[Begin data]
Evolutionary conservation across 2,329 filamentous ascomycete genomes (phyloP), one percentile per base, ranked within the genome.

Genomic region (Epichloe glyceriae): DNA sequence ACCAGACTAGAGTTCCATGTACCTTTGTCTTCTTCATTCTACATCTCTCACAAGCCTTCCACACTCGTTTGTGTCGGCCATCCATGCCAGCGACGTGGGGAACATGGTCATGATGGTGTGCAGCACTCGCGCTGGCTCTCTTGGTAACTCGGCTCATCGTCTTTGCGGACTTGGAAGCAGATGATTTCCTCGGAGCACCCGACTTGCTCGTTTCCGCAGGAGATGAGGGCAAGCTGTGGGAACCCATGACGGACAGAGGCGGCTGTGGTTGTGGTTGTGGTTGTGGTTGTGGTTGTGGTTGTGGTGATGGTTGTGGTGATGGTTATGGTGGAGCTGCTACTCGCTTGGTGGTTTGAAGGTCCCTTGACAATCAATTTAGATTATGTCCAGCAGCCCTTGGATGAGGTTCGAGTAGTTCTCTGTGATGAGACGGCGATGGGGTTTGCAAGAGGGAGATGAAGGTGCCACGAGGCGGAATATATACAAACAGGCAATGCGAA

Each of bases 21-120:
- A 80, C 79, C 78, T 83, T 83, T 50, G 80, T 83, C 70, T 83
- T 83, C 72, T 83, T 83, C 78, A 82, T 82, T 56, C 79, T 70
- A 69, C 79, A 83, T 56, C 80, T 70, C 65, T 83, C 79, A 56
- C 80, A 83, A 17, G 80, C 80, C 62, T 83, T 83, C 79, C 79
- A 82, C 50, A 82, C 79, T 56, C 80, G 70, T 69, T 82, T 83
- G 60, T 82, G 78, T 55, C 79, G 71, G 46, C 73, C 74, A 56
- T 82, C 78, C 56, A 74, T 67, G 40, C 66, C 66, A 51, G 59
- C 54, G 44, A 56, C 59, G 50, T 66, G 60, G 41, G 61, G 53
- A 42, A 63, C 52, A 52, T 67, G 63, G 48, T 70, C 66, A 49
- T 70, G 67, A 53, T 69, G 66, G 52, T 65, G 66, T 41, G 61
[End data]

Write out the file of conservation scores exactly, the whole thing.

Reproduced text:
Evolutionary conservation across 2,329 filamentous ascomycete genomes (phyloP), one percentile per base, ranked within the genome.

Genomic region (Epichloe glyceriae): DNA sequence ACCAGACTAGAGTTCCATGTACCTTTGTCTTCTTCATTCTACATCTCTCACAAGCCTTCCACACTCGTTTGTGTCGGCCATCCATGCCAGCGACGTGGGGAACATGGTCATGATGGTGTGCAGCACTCGCGCTGGCTCTCTTGGTAACTCGGCTCATCGTCTTTGCGGACTTGGAAGCAGATGATTTCCTCGGAGCACCCGACTTGCTCGTTTCCGCAGGAGATGAGGGCAAGCTGTGGGAACCCATGACGGACAGAGGCGGCTGTGGTTGTGGTTGTGGTTGTGGTTGTGGTTGTGGTTGTGGTGATGGTTGTGGTGATGGTTATGGTGGAGCTGCTACTCGCTTGGTGGTTTGAAGGTCCCTTGACAATCAATTTAGATTATGTCCAGCAGCCCTTGGATGAGGTTCGAGTAGTTCTCTGTGATGAGACGGCGATGGGGTTTGCAAGAGGGAGATGAAGGTGCCACGAGGCGGAATATATACAAACAGGCAATGCGAA

Each of bases 21-120:
- A 80, C 79, C 78, T 83, T 83, T 50, G 80, T 83, C 70, T 83
- T 83, C 72, T 83, T 83, C 78, A 82, T 82, T 56, C 79, T 70
- A 69, C 79, A 83, T 56, C 80, T 70, C 65, T 83, C 79, A 56
- C 80, A 83, A 17, G 80, C 80, C 62, T 83, T 83, C 79, C 79
- A 82, C 50, A 82, C 79, T 56, C 80, G 70, T 69, T 82, T 83
- G 60, T 82, G 78, T 55, C 79, G 71, G 46, C 73, C 74, A 56
- T 82, C 78, C 56, A 74, T 67, G 40, C 66, C 66, A 51, G 59
- C 54, G 44, A 56, C 59, G 50, T 66, G 60, G 41, G 61, G 53
- A 42, A 63, C 52, A 52, T 67, G 63, G 48, T 70, C 66, A 49
- T 70, G 67, A 53, T 69, G 66, G 52, T 65, G 66, T 41, G 61